Reaching a settlement with HM Revenue and Customs (HMRC) in a tax dispute will normally lead to a letter of offer being agreed with them and signed by the taxpayer(s).

A recent case before the First-tier Tribunal (FTT) confirms the finality of such agreements.

It concerned the estate of a farmer who died in 2005. His estate did not attract Inheritance Tax (IHT) because it was (after taking into account Agricultural Property Relief) below the nil-rate threshold for IHT.

A year later, the farm was sold for £800,000 and, after negotiations with HMRC over the appropriate valuation of the farm on the date of death, an offer to settle a dispute over the correct amount of Capital Gains Tax payable was agreed, on behalf of the taxpayers, in 2010 and a payment of £26,000 was made.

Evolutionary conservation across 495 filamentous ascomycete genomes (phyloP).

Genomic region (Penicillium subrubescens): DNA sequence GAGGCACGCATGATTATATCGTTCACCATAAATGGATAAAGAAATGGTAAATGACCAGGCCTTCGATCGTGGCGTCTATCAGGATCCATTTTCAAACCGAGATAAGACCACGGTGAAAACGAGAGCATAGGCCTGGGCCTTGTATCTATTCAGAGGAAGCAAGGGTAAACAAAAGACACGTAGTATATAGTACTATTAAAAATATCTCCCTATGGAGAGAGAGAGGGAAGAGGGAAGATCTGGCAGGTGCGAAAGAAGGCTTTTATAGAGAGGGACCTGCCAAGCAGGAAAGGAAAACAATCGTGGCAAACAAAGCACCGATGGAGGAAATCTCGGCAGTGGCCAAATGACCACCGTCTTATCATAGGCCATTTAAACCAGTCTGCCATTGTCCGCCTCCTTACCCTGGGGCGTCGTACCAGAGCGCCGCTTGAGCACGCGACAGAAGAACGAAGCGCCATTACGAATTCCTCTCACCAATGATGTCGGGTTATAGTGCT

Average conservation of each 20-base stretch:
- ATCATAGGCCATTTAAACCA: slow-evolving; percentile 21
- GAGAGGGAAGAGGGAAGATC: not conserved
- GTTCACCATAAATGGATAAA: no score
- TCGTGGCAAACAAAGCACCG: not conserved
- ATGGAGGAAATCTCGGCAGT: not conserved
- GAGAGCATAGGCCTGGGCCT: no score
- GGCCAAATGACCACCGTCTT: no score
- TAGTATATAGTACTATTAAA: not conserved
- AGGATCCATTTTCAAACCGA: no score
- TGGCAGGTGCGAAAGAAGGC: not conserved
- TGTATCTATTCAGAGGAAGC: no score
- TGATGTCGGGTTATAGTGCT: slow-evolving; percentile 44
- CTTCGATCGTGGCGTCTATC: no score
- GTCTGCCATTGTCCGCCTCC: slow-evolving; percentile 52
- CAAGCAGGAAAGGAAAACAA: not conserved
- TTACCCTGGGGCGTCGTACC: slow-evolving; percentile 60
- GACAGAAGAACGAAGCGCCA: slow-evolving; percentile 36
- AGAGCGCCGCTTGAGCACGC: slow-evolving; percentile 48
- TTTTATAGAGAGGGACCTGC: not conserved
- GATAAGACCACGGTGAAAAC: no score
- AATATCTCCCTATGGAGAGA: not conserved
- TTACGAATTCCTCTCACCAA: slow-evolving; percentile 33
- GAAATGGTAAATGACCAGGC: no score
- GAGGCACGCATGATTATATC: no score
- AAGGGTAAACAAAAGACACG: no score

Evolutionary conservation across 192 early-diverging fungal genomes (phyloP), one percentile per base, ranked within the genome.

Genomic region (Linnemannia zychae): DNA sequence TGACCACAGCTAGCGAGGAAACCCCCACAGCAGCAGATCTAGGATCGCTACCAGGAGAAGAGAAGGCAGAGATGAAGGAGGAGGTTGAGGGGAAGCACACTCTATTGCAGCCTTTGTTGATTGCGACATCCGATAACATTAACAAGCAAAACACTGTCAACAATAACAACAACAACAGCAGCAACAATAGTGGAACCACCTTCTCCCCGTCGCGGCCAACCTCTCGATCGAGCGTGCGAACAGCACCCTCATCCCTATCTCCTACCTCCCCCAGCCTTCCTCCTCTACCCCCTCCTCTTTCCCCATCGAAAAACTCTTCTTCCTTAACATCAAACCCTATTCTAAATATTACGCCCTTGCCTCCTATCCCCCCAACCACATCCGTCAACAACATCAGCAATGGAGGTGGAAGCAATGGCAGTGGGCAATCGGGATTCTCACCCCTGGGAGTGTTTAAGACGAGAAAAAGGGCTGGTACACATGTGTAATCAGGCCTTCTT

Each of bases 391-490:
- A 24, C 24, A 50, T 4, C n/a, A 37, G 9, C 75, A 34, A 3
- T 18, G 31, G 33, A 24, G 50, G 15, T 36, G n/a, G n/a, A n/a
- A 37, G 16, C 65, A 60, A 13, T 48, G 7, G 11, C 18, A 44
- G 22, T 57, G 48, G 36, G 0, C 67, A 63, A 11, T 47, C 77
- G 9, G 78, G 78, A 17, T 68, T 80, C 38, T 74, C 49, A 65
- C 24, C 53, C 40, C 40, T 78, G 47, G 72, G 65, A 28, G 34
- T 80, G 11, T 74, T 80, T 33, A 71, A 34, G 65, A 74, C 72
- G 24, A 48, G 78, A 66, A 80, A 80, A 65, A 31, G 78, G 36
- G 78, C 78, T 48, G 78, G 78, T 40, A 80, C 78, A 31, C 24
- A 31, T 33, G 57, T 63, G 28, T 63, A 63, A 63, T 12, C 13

Although the taxpayers complained to HMRC on the basis that no proper valuation of the farm had been carried out, the complaint was not upheld.

The taxpayers appealed to the FTT. However, their appeal was rejected by the Tribunal on the ground that it did not have jurisdiction to hear it: the agreement they had signed in 2010 was contractual and the FTT does not have the right to consider matters which are agreed by contract.

Although the judge was careful to point out the possibility that the taxpayers could attempt to recover the tax they believed they had overpaid by commencing proceedings in the County Court, he gave a clear warning that ‘nothing I have said should be taken as encouraging such a course of action’.


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